Saturday, November 3, 2012

Don't Forget!

Via reader Simi L.:


Something like two years ago, I first read about the U.S. Geological Survey (USGS) “NetQuakes” program.  Basically the USGS wants to get a denser network of seismographs in certain earthquake-prone area, such as southern California.  To reduce the cost of such a network, they came up with a capital idea: enlist a network of volunteer “seismograph hosts”.  Each of these hosts had to have a home with a concrete slab, power, and Internet access.  That describes just about every house around here, including ours.  So I signed up to be a volunteer.

Nothing whatsoever happened after that, until last week – when completely out of the blue, a nice young fellow from USGS called me and asked if I was still interested.  Of course I said yes, and last Thursday he showed up with a GeoSIG IA-2 “Internet Accelerograph” (PDF datasheet) just like the one at right, and a few tools.  I had picked out a spot underneath my IT gear that he thought was just dandy, and in just a few minutes he had the thing installed, powered up, checked out, and connected to the Internet (via WiFi!).  The bracket that holds the instrument (seen in the photo as the metallic plate on the bottom) is bolted to my slab and leveled.  The instrument itself snicks right into that bracket – so as my slab moves, the instrument itself moves.

And exactly what is the instrument?  The summary: a three-axis accelerometer with some smarts around it to pick the “strong motion” events to bother reporting, and to record not only the event itself but some time both before and after it.  The whole thing is running on an ARM processor; the OS is Linux.  Quite the modern piece of gear!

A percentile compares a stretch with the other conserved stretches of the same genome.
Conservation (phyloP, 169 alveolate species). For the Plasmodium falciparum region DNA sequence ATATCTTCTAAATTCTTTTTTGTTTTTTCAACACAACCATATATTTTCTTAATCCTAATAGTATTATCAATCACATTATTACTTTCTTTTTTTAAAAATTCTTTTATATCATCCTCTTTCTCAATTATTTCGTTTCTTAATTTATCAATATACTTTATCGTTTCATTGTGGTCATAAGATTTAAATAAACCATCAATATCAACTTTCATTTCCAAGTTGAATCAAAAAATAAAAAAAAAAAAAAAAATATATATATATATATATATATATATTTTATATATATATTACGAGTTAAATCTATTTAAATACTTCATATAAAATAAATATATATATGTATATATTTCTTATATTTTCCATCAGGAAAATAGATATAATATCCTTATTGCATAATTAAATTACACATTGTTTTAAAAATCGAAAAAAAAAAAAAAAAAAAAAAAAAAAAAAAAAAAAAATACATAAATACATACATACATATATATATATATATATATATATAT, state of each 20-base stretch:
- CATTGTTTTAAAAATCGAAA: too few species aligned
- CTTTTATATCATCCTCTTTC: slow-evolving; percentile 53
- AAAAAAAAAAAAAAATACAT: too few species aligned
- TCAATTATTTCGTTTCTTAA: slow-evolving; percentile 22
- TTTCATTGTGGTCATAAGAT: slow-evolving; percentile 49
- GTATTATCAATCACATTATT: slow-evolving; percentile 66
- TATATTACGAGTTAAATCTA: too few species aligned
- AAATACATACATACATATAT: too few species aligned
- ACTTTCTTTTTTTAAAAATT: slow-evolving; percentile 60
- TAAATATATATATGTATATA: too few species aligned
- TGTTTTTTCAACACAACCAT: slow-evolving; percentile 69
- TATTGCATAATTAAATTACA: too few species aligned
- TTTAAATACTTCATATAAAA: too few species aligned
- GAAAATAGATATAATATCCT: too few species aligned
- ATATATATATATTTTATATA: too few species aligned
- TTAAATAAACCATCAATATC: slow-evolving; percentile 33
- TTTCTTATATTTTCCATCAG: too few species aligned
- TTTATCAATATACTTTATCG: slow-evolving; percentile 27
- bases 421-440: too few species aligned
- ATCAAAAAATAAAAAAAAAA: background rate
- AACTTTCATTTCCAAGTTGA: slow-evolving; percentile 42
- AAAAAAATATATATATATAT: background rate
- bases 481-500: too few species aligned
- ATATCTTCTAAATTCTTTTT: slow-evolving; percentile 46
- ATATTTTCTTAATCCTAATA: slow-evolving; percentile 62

The data it collects is published up to the Internet and is publicly accessible.  The page for my particular instrument is here; a map of all the instruments is here (from here you can get to the data for any instrument).  The image below shows what the seismograph (all three axes) produces for an event it records:

If you'd like to volunteer for NetQuakes, here's the signup page.

To Catch a Geek...

...just cite a number that's an even power of 2.  The New York Times yesterday had a headline that did just that: 512 Paths to the White House.  As any geek would instantly know, 512 is 2^9 (2 raised to the 9th power) – so the chances are that some set of binary choices was being examined.

In this case, the binary choice was Obama or Romney winning any one of the nine “swing” states.  The New York Times counts nine states as possibly going either way on election day; other observers count as many as thirteen. 

Two choices, nine states equals 512 (2^9) possible combinations of Obama/Romney wins in those states.  The page linked above has a nice, interactive “tree” diagram that lets you explore all those possibilities.  The subtitle points out that in 431 of those combinations, Obama wins the election; in 76 of them, Romney wins – and in 5 of them there's an electoral college tie (which means that the House chooses the president, and the Senate chooses the Vice President).  The fact that more combinations lead to an Obama win tells you nothing at all about the probability of an Obama win; it's just the result of Obama having more electoral college votes in states like California or New York, where there's almost no chance of him losing.

That even power of two caught my eye, though.  Without that, I'd never have clicked through to see that page :-)

Polarized Politics: Cognition Research Tool...